Navigating the Grocery Store Circular

If you’re the type of shopper that reads supermarket circulars, you’ve probably noticed that most of the stuff advertised is not the healthy food. This is because junk food manufacturers usually have the biggest budgets, and can afford to spend some cash on placement in the circular. But if you look carefully, you can definitely uncover some healthy options at good prices. You may also be pleasantly surprised to find local and organic products.

Not convinced?  Check out the bargains we recently uncovered:

  1. Organic Fruits & Veggies: Many grocery stores support local organic agriculture and provide a good selection of organic fruits & veggies.  Some also have their own brand of organic products, like Safeway’s O Organics.  We think it’s great to bring the organic option to as many people as possible!
  2. Dairy: Whether you buy organic or non-organic, supermarkets are a good place to get fresh and relatively local dairy.  Many non-organic store brands are now rBST free and many stores offer their own, like Kroger’s organic brand of dairy.
  3. Cereal: Supermarkets carry a variety of cereals, including relatively healthy ones like Nature’s Path, which is organic and certified Non-GMO.  For a parent, the cereal aisle can be a scary plcae, but the truth is that there are decent cereals to be found.
  4. Chips, Puffs & Crackers: Lots of great brands like Non-GMO certified Kettle or gluten free Blue Diamond Nut Thins are hanging out in your local grocery store. We’re not saying they’re healthy per-se, but  everyone snacks. So why overpay at a specialty store or get gouged at a gas station?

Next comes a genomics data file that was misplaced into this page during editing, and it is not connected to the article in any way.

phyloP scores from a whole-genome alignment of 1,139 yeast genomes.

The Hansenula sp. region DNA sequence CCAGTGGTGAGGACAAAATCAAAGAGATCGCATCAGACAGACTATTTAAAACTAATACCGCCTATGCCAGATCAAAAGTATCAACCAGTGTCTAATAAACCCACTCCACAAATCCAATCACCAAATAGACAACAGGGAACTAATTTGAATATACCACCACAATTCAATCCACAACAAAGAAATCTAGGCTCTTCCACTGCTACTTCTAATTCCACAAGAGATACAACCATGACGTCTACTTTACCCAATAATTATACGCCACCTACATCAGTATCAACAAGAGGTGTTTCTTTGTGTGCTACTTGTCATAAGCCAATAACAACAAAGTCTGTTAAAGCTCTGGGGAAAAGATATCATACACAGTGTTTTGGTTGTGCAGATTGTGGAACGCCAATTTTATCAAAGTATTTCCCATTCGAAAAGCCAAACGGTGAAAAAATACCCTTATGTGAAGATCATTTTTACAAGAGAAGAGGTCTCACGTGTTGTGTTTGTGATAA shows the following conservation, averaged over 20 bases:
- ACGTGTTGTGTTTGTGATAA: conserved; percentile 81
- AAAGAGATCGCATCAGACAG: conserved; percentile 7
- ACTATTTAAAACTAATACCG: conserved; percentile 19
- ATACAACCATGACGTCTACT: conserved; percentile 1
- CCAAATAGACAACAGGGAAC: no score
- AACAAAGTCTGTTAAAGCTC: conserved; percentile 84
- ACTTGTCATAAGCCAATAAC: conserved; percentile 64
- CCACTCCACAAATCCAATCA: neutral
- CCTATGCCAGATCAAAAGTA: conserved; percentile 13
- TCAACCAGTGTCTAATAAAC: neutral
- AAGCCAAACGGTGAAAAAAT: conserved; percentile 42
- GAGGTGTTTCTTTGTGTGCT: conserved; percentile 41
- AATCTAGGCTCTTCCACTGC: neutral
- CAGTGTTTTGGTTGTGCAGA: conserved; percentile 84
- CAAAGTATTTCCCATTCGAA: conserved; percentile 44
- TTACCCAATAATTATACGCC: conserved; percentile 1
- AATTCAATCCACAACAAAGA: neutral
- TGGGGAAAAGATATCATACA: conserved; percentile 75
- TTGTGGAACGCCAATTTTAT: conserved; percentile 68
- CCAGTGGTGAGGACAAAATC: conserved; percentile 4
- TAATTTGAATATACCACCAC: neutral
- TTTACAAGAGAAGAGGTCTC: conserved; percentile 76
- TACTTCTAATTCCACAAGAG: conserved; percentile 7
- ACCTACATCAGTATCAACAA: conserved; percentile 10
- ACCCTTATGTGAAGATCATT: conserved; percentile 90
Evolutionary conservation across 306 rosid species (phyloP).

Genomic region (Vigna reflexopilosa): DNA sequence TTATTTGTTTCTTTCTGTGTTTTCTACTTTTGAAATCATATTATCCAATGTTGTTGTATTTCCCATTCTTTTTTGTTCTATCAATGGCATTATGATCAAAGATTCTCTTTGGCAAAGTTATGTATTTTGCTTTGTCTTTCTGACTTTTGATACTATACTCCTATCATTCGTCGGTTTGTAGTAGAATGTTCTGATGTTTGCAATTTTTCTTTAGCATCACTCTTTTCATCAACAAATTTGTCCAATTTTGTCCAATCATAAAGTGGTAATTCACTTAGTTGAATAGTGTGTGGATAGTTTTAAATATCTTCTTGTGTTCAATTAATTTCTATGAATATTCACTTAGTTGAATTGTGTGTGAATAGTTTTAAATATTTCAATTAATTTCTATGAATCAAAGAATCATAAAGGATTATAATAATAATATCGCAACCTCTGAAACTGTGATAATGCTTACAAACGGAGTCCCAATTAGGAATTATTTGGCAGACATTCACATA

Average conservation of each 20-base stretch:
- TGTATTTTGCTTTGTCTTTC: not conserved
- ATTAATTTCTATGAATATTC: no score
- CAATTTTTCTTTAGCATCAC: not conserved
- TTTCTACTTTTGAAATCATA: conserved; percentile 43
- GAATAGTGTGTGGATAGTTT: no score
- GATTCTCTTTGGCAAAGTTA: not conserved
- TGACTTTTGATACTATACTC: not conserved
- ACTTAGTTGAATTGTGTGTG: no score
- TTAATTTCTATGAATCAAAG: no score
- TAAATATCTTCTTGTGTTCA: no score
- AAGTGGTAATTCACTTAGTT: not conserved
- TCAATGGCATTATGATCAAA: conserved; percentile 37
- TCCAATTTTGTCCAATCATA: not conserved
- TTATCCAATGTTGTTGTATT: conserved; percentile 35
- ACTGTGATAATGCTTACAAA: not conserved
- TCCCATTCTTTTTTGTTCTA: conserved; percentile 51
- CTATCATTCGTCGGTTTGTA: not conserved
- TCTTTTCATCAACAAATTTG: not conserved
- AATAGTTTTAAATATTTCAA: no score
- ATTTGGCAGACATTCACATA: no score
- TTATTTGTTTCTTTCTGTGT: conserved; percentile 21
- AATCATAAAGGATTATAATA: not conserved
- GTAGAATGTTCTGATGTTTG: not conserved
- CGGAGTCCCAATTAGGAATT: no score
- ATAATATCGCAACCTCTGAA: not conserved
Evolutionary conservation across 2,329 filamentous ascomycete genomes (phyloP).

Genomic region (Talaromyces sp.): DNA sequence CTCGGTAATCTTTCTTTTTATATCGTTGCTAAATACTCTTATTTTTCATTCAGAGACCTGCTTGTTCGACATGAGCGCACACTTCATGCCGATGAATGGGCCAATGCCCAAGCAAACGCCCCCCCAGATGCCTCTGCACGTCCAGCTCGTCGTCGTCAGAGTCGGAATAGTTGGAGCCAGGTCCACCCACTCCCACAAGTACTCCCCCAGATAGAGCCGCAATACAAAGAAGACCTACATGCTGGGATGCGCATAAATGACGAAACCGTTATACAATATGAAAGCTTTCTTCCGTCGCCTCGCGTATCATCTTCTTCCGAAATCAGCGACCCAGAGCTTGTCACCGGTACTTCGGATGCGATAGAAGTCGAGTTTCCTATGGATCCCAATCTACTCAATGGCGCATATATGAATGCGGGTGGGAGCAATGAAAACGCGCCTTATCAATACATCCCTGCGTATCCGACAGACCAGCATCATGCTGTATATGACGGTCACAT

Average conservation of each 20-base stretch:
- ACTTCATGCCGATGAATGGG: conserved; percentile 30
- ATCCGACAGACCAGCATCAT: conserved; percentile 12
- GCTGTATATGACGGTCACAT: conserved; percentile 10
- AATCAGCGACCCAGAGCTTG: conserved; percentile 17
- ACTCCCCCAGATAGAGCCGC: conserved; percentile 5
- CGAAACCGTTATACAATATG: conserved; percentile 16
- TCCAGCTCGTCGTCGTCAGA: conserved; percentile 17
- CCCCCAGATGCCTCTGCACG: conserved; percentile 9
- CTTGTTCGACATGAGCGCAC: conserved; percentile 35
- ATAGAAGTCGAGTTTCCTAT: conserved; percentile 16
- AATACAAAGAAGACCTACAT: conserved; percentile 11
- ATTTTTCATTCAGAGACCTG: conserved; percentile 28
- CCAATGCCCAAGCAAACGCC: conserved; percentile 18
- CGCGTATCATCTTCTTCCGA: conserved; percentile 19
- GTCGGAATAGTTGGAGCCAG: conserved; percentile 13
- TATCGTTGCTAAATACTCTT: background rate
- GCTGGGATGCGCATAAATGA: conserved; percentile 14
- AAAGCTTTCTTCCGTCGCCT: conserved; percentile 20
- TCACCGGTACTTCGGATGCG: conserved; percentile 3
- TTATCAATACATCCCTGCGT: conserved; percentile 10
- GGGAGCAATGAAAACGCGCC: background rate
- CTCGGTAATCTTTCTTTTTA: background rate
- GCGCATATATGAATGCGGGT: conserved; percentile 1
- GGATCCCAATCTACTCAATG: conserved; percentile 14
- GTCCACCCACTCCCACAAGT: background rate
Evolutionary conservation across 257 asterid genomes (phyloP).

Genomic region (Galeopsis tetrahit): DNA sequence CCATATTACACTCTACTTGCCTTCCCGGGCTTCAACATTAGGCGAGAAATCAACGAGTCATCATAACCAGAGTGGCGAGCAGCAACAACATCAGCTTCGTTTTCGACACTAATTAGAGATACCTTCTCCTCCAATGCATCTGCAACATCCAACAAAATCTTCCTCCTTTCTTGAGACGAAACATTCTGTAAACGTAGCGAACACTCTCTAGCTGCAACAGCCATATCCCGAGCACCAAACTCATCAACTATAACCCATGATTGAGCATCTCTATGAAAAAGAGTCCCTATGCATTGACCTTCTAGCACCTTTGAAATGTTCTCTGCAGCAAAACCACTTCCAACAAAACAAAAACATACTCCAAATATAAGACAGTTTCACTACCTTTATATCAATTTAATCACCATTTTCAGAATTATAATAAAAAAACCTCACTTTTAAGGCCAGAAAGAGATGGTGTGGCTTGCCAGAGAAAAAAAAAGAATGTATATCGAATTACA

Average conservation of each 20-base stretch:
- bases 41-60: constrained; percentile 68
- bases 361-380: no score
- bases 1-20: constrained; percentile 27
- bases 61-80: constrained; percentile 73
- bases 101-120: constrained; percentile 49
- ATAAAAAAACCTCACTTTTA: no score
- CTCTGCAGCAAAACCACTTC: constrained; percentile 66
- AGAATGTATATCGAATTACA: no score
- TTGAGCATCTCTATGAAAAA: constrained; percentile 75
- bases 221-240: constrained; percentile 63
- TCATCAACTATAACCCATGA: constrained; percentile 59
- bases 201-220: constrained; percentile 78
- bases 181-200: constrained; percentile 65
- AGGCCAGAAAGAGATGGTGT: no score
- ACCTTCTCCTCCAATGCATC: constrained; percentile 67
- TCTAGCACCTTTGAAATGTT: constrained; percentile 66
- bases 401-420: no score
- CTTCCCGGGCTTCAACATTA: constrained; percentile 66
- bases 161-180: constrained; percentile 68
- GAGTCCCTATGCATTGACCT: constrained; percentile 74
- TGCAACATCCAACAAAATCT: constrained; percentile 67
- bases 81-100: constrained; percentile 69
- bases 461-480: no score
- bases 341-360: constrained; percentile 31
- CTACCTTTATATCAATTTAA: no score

5. Soups: We were happy to see Imagine USDA Organic boxed soups on sale this week in our circular.  Their butternut squash soup packs a healthful punch and is a great choice for non-cooks.
  6. Beer, Wine & Alcohol: They’re always the same no matter where you get them and supermarkets usually have some with heavy discounts.
  7. Flowers & Plants: Many stores have great selections of flowers and plants. Often those plants come from local growers.  Sometimes this is marked in the circular, or you can see the grower’s name on the pots in the store.
  • malachite2

    Iirc, Imagine soups have added sugar. Almost all soups I’ve seen, whether canned or aseptic packaged “organic” have fairly high levels of sodium and/or added sugar.

    But yes Kroger stores (Fred Meyer in Oregon) tend to have some organic produce on sale maybe every other week.

  • mona joream